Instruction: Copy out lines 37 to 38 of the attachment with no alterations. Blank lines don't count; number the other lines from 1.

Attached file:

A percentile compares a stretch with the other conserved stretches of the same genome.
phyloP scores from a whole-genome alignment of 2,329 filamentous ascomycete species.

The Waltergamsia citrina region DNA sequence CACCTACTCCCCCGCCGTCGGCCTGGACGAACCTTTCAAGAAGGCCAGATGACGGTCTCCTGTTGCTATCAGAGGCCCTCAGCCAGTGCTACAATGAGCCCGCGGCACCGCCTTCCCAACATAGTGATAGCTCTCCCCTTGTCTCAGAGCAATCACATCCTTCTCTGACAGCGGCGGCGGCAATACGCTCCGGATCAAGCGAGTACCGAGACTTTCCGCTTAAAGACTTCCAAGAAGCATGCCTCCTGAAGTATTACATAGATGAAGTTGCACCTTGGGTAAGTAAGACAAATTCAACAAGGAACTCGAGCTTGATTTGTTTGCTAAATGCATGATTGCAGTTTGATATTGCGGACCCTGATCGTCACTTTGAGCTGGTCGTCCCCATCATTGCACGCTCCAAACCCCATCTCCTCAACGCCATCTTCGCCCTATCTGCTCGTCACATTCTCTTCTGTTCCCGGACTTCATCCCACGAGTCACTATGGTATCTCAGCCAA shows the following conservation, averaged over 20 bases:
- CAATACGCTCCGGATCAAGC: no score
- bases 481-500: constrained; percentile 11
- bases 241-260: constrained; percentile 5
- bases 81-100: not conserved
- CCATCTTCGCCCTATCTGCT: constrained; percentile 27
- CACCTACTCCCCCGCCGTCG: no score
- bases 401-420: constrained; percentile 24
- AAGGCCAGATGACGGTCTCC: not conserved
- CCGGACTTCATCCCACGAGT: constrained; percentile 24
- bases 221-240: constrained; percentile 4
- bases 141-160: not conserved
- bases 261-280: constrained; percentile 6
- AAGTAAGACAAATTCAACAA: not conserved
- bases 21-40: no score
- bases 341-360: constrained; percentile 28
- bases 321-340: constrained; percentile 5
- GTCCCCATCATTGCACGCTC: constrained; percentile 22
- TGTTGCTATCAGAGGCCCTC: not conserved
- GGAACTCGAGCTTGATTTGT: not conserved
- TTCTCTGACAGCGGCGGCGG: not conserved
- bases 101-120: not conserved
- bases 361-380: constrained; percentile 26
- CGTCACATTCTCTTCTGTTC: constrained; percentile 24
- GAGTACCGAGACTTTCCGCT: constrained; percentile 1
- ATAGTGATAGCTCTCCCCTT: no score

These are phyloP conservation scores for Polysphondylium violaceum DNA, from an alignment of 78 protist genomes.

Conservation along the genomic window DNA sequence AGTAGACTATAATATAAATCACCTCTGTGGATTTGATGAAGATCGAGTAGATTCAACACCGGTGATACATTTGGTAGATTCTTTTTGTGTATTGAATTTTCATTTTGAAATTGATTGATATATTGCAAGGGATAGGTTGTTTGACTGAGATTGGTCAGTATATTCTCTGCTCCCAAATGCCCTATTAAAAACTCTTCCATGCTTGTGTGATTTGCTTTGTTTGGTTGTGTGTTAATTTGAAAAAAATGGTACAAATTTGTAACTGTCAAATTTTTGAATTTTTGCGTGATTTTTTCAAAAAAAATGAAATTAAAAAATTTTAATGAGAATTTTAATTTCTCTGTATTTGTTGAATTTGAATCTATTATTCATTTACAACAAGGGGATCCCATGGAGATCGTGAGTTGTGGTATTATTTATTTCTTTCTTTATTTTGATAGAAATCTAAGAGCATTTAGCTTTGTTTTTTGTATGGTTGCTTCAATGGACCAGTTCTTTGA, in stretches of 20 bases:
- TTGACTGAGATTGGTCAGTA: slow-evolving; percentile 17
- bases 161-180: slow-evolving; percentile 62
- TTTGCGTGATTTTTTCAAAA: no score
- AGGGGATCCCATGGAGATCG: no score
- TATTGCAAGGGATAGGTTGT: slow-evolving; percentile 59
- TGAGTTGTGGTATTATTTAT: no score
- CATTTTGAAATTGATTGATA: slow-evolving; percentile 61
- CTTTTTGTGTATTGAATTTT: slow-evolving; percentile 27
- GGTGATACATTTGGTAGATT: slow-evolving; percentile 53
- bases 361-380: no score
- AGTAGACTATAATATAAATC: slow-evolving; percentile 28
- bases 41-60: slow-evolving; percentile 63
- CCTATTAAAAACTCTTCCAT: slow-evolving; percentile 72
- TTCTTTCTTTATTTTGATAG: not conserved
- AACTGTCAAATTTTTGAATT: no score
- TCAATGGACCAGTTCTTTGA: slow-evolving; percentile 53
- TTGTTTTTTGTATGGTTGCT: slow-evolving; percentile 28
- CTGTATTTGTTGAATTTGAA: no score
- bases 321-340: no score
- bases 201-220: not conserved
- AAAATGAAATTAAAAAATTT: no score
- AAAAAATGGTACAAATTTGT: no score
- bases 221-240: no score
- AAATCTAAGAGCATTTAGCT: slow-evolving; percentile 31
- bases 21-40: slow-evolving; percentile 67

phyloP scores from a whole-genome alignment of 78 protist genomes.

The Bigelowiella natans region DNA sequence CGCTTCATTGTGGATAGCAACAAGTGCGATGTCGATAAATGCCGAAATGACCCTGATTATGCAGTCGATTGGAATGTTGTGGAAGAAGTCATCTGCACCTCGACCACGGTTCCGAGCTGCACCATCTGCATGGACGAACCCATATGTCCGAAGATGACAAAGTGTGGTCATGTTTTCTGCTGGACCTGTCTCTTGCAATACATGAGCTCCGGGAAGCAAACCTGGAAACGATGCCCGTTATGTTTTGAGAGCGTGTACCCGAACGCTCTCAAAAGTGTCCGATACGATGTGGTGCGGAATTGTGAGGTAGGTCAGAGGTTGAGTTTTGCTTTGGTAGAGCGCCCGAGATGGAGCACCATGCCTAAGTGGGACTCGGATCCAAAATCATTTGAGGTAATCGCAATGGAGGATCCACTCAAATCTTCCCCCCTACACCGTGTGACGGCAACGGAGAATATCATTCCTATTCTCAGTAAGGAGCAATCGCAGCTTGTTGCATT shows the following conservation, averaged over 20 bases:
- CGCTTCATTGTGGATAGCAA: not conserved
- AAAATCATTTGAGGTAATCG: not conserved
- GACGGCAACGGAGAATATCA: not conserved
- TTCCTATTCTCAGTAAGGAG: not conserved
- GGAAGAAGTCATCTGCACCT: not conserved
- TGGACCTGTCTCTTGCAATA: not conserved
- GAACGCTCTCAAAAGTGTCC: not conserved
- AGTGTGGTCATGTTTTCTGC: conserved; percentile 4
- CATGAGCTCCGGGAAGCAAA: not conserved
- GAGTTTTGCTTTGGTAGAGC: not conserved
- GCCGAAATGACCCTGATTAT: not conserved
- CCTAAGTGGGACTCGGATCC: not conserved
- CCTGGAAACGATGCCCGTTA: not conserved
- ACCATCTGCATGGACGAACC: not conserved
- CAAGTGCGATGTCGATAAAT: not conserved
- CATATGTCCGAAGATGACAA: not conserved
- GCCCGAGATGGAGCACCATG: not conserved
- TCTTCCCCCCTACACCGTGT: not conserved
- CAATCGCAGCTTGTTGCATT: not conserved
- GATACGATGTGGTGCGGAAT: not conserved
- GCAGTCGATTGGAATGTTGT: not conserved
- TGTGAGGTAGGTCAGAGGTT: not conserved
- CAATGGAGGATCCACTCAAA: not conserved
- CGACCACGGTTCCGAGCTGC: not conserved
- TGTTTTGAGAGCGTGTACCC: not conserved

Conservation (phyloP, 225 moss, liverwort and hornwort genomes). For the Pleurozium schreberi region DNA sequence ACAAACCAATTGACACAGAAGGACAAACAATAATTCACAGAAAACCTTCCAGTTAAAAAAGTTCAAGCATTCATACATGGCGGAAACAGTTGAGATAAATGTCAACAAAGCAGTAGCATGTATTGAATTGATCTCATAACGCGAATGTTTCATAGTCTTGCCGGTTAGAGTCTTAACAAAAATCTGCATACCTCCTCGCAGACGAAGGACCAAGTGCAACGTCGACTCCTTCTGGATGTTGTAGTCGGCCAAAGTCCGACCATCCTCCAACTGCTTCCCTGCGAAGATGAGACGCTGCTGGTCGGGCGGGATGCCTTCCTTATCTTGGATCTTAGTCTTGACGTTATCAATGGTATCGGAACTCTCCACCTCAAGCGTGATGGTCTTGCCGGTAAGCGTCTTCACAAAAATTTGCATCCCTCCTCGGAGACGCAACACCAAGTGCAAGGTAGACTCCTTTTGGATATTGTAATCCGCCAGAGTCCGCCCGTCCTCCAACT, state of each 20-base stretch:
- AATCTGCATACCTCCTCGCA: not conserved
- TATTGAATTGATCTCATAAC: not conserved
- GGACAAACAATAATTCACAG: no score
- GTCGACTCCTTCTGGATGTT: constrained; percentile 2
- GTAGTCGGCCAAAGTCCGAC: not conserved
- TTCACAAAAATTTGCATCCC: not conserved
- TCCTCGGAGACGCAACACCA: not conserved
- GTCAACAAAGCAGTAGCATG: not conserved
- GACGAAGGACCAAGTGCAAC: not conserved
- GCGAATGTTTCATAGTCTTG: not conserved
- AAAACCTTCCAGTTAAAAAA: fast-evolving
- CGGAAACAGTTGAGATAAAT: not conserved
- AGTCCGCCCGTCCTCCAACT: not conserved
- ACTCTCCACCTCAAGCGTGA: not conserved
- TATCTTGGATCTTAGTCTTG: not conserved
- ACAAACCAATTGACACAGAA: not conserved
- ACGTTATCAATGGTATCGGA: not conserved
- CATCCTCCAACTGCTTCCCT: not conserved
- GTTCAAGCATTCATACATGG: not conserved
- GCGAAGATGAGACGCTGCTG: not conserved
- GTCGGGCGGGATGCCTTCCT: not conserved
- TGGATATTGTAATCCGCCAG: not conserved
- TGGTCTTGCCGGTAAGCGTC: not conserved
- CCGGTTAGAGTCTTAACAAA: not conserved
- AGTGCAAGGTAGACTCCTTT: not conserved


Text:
- CATTTTGAAATTGATTGATA: slow-evolving; percentile 61
- CTTTTTGTGTATTGAATTTT: slow-evolving; percentile 27